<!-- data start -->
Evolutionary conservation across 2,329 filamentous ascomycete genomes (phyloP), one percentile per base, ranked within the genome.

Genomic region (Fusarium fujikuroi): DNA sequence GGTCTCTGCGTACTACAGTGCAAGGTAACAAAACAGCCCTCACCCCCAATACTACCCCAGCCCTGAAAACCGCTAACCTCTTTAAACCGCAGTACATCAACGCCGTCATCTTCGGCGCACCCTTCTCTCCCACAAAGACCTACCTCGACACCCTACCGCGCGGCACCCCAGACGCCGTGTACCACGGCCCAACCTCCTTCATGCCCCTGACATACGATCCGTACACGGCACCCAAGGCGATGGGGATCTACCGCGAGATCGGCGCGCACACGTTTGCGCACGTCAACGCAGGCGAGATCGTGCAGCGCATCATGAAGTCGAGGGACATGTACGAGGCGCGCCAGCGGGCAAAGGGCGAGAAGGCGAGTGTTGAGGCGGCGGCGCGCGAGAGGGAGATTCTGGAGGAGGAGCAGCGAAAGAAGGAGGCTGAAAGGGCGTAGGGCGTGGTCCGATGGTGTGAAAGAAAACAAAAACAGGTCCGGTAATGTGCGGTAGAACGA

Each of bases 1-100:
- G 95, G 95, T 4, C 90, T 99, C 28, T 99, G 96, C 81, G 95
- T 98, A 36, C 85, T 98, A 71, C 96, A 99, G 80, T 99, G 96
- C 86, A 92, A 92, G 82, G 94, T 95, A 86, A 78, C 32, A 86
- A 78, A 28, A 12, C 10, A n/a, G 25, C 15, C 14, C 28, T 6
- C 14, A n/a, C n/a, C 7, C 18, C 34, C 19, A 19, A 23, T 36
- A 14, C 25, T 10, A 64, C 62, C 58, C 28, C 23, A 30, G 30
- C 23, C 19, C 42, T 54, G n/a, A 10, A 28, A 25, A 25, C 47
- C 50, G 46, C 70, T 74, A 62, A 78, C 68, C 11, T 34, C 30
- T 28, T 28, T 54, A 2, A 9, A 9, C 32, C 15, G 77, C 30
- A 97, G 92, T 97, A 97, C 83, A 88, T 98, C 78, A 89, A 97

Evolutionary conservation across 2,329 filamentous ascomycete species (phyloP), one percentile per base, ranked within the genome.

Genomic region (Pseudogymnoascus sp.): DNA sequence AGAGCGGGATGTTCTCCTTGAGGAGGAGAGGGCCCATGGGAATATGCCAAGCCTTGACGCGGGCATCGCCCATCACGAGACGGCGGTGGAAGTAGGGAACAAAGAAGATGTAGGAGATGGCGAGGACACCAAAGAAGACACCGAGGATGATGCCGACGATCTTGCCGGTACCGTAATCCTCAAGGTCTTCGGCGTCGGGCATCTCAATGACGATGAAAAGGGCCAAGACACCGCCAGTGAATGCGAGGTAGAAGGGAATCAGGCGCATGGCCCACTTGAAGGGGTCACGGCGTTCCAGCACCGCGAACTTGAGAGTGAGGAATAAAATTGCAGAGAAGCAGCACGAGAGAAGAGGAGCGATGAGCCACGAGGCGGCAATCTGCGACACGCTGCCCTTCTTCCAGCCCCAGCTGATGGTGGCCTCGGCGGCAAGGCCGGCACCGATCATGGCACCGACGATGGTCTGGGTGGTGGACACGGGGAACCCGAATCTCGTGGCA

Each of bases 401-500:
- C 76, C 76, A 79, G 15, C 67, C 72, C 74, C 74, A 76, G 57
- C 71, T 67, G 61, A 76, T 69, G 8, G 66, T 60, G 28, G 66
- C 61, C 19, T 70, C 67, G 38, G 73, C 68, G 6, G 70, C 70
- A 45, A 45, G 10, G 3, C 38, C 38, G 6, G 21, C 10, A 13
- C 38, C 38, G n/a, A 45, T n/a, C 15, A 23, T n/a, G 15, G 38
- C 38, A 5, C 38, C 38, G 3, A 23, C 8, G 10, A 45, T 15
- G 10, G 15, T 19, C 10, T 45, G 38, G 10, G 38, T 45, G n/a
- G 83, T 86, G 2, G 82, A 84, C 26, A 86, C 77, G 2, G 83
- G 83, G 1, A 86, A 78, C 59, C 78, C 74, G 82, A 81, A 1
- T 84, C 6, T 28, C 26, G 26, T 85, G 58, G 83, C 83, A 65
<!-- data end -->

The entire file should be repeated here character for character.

Evolutionary conservation across 2,329 filamentous ascomycete genomes (phyloP), one percentile per base, ranked within the genome.

Genomic region (Fusarium fujikuroi): DNA sequence GGTCTCTGCGTACTACAGTGCAAGGTAACAAAACAGCCCTCACCCCCAATACTACCCCAGCCCTGAAAACCGCTAACCTCTTTAAACCGCAGTACATCAACGCCGTCATCTTCGGCGCACCCTTCTCTCCCACAAAGACCTACCTCGACACCCTACCGCGCGGCACCCCAGACGCCGTGTACCACGGCCCAACCTCCTTCATGCCCCTGACATACGATCCGTACACGGCACCCAAGGCGATGGGGATCTACCGCGAGATCGGCGCGCACACGTTTGCGCACGTCAACGCAGGCGAGATCGTGCAGCGCATCATGAAGTCGAGGGACATGTACGAGGCGCGCCAGCGGGCAAAGGGCGAGAAGGCGAGTGTTGAGGCGGCGGCGCGCGAGAGGGAGATTCTGGAGGAGGAGCAGCGAAAGAAGGAGGCTGAAAGGGCGTAGGGCGTGGTCCGATGGTGTGAAAGAAAACAAAAACAGGTCCGGTAATGTGCGGTAGAACGA

Each of bases 1-100:
- G 95, G 95, T 4, C 90, T 99, C 28, T 99, G 96, C 81, G 95
- T 98, A 36, C 85, T 98, A 71, C 96, A 99, G 80, T 99, G 96
- C 86, A 92, A 92, G 82, G 94, T 95, A 86, A 78, C 32, A 86
- A 78, A 28, A 12, C 10, A n/a, G 25, C 15, C 14, C 28, T 6
- C 14, A n/a, C n/a, C 7, C 18, C 34, C 19, A 19, A 23, T 36
- A 14, C 25, T 10, A 64, C 62, C 58, C 28, C 23, A 30, G 30
- C 23, C 19, C 42, T 54, G n/a, A 10, A 28, A 25, A 25, C 47
- C 50, G 46, C 70, T 74, A 62, A 78, C 68, C 11, T 34, C 30
- T 28, T 28, T 54, A 2, A 9, A 9, C 32, C 15, G 77, C 30
- A 97, G 92, T 97, A 97, C 83, A 88, T 98, C 78, A 89, A 97

Evolutionary conservation across 2,329 filamentous ascomycete species (phyloP), one percentile per base, ranked within the genome.

Genomic region (Pseudogymnoascus sp.): DNA sequence AGAGCGGGATGTTCTCCTTGAGGAGGAGAGGGCCCATGGGAATATGCCAAGCCTTGACGCGGGCATCGCCCATCACGAGACGGCGGTGGAAGTAGGGAACAAAGAAGATGTAGGAGATGGCGAGGACACCAAAGAAGACACCGAGGATGATGCCGACGATCTTGCCGGTACCGTAATCCTCAAGGTCTTCGGCGTCGGGCATCTCAATGACGATGAAAAGGGCCAAGACACCGCCAGTGAATGCGAGGTAGAAGGGAATCAGGCGCATGGCCCACTTGAAGGGGTCACGGCGTTCCAGCACCGCGAACTTGAGAGTGAGGAATAAAATTGCAGAGAAGCAGCACGAGAGAAGAGGAGCGATGAGCCACGAGGCGGCAATCTGCGACACGCTGCCCTTCTTCCAGCCCCAGCTGATGGTGGCCTCGGCGGCAAGGCCGGCACCGATCATGGCACCGACGATGGTCTGGGTGGTGGACACGGGGAACCCGAATCTCGTGGCA

Each of bases 401-500:
- C 76, C 76, A 79, G 15, C 67, C 72, C 74, C 74, A 76, G 57
- C 71, T 67, G 61, A 76, T 69, G 8, G 66, T 60, G 28, G 66
- C 61, C 19, T 70, C 67, G 38, G 73, C 68, G 6, G 70, C 70
- A 45, A 45, G 10, G 3, C 38, C 38, G 6, G 21, C 10, A 13
- C 38, C 38, G n/a, A 45, T n/a, C 15, A 23, T n/a, G 15, G 38
- C 38, A 5, C 38, C 38, G 3, A 23, C 8, G 10, A 45, T 15
- G 10, G 15, T 19, C 10, T 45, G 38, G 10, G 38, T 45, G n/a
- G 83, T 86, G 2, G 82, A 84, C 26, A 86, C 77, G 2, G 83
- G 83, G 1, A 86, A 78, C 59, C 78, C 74, G 82, A 81, A 1
- T 84, C 6, T 28, C 26, G 26, T 85, G 58, G 83, C 83, A 65